IFNL3 Genetic Variant Linked to PF, but not to Skin Fibrosis in Patients with Systemic Sclerosis, Study Finds
A genetic variant at the IFNL3 gene is linked to raised levels of IFN-lambda 3 in the blood and is associated with the presence of pulmonary fibrosis in patients with systemic sclerosis, but it does not represent a risk factor for worsening of skin fibrosis in these patients, a study reports.
The study, “IFNL3 genotype is associated with pulmonary fibrosis in patients with systemic sclerosis,” was published in the journal Scientific Reports.
Pulmonary fibrosis (PF), a form of interstitial lung disease that’s marked by progressive scarring of lung tissue, is a leading cause of disease and death in patients with systemic sclerosis, or scleroderma (SSc) — an autoimmune disease characterized by fibrosis in skin and internal organs, immune dysregulation, and blood vessel damage.
As new treatments are being developed, early identification of those at high risk of PF will help with timely interventions, and improve outcomes.
“Unfortunately, reliable predictors of who will develop PF among those with scleroderma are not available,” the researchers wrote.
However, finding genetic risk factors that predispose patients to more severe fibrosis could offer important biomarkers.
Recently, scientists found that a common genetic variant — called rs12979860 CC — located in the genome near the IFNL3 (interferon lambda 3) gene, is a strong predictor of fibrosis risk across multiple liver diseases.
IFNL3 gives instructions for the production of a signaling molecule (cytokine), called IFN-lambda 3, which is crucial for immune responses against viruses and tumors, and for the modulation of immune system activities.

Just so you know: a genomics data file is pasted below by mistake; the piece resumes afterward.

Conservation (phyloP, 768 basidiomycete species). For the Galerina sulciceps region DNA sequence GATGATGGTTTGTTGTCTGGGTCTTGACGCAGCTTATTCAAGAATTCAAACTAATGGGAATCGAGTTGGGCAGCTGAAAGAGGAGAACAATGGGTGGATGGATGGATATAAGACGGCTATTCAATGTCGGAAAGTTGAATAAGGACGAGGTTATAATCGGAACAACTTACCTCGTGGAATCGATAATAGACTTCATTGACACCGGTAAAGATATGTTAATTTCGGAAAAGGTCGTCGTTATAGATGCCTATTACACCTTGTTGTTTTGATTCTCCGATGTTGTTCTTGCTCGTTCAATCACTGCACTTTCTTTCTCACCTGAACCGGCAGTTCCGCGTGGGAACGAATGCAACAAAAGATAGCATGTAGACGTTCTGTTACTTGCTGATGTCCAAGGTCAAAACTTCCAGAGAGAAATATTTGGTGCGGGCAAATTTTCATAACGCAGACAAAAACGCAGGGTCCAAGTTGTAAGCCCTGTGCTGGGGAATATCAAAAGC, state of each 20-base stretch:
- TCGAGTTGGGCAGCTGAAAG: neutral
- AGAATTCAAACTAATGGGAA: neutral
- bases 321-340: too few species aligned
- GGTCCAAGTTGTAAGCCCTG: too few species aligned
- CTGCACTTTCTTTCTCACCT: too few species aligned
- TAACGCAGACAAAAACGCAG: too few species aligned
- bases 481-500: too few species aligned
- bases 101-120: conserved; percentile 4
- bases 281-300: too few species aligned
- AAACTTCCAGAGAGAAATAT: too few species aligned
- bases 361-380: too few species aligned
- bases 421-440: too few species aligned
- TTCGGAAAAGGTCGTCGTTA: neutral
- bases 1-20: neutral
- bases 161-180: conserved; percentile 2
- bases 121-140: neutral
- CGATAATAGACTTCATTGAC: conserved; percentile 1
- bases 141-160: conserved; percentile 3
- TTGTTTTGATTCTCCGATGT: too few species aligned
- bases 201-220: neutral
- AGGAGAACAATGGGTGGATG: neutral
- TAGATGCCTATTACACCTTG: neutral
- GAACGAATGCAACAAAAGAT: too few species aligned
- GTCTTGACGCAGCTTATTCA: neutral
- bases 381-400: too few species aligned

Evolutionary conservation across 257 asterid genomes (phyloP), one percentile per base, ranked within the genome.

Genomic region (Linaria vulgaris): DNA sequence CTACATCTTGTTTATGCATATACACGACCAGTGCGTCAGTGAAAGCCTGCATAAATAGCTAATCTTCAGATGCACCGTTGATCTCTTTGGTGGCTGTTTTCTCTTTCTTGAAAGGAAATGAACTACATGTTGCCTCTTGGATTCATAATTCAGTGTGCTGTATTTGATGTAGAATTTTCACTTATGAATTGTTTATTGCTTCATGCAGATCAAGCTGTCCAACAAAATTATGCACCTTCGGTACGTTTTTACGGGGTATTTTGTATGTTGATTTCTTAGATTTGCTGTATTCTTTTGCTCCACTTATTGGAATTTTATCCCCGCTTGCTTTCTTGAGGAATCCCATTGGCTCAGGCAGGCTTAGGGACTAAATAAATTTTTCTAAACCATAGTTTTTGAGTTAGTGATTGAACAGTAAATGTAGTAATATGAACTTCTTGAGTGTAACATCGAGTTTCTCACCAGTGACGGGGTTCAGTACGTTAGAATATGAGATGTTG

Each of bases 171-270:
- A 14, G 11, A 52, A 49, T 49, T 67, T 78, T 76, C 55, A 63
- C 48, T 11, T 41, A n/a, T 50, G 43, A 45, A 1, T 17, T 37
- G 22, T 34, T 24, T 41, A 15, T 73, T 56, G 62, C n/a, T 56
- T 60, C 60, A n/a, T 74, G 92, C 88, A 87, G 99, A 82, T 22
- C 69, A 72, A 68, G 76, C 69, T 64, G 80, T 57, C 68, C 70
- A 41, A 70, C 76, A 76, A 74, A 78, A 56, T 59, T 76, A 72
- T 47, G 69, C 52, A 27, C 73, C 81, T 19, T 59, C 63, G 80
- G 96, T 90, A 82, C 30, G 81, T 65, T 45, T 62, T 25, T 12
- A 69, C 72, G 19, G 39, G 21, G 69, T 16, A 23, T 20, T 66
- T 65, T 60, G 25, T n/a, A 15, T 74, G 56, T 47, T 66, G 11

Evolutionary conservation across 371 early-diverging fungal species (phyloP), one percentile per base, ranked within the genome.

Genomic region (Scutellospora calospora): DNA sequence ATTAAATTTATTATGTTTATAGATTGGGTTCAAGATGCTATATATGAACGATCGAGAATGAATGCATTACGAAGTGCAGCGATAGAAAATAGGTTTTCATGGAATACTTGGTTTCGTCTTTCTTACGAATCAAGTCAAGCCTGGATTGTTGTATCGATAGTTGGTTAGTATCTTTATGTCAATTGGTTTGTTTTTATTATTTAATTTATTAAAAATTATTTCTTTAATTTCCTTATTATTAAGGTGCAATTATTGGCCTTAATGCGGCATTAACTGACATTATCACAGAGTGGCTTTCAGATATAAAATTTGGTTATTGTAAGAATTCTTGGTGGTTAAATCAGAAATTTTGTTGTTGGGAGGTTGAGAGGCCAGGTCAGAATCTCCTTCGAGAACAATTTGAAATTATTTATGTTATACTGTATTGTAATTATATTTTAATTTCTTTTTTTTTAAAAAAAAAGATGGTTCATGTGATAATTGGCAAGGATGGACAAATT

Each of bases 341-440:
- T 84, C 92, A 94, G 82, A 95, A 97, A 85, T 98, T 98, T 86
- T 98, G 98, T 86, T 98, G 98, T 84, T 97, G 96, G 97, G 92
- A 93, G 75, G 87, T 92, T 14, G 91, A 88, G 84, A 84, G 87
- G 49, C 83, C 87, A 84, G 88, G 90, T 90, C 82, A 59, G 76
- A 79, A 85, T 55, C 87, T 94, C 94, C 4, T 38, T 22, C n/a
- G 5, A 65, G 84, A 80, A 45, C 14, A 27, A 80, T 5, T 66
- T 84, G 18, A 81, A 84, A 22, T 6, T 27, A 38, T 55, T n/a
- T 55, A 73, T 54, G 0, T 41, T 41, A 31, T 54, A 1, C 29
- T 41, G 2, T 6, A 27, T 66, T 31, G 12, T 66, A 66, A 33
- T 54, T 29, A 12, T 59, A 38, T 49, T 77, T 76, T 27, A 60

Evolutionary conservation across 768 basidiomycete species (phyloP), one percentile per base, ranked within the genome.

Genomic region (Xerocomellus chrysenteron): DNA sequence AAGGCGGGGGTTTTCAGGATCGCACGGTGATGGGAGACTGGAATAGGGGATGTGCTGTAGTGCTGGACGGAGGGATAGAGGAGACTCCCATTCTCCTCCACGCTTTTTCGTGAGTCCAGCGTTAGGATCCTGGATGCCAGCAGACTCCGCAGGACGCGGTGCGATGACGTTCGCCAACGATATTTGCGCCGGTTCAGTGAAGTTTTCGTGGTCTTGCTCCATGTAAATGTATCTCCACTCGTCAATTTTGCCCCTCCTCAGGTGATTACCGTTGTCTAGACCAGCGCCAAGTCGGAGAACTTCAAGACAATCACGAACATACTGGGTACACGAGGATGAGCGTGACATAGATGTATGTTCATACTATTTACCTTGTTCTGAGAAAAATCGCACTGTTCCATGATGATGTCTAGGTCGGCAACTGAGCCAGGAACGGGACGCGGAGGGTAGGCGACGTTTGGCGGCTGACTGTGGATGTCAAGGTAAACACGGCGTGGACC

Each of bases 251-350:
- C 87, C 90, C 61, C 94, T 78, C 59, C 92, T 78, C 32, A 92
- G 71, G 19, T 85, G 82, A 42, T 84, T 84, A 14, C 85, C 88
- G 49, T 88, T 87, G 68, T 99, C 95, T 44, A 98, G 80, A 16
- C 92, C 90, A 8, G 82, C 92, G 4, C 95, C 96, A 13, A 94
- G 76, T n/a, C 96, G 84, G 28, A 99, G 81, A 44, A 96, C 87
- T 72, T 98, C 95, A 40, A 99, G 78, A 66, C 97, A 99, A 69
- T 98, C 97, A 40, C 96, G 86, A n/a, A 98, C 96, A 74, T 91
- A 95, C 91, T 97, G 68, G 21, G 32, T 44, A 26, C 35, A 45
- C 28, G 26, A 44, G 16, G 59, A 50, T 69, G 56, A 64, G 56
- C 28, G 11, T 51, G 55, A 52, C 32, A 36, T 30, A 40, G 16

In prior studies, IFN-lambda 3 was the cytokine found to mediate IFNL3 genetic risk of liver inflammation and fibrosis. Part of the team involved in the discovery believed this genetic variant could also be a risk factor for PF, and worsening skin fibrosis in people with SSc, based on the idea that fibrosis shares common mechanisms, regardless of the organs affected.
To determine if this was the case, researchers genetically tested 733 Caucasian patients with SSc, and looked for associations with PF and skin fibrosis.
Results showed that the IFNL3 variant rs12979860 CC, which was previously associated with liver fibrosis, was present at a significantly higher frequency in SSc patients with PF (29%) than those without PF (21%), regardless of age, gender, disease duration, and baseline severity of skin symptoms of SSc.
However, additional analysis showed no association between IFNL3 variants and the degree of skin fibrosis in patients within one year of study enrollment. This indicated that “the IFNL3 variant was not a risk factor for worsening of skin fibrosis,” the researchers wrote.
To further explore the potential role of IFNL3 variants, they measured the serum levels of IFN-lambda 3 in 200 of the SSc patients.
Consistent with what was reported for liver fibrosis in previous studies, blood levels of IFN-lambda 3 were higher — 10 times as high — among subjects with PF, compared with those unaffected by PF. Importantly, patient carriers of the risk variant rs12979860 CC had greater levels of IFN-lambda 3, compared with carriers of other genetic variants.
“In conclusion, IFNL3 serum levels and the genetic variant known to be associated with liver fibrosis are similarly linked to PF, but not to worsening of skin fibrosis in SSc,” the researchers wrote. “These data highlight both common fibrosis pathways operating between organs, as well as differential effects within the same disease.”
“The functional mechanisms for the pro-fibrotic effects of IFNL3 will require further investigation and if confirmed, can be exploited as a potentially more effective therapeutic target,” they added.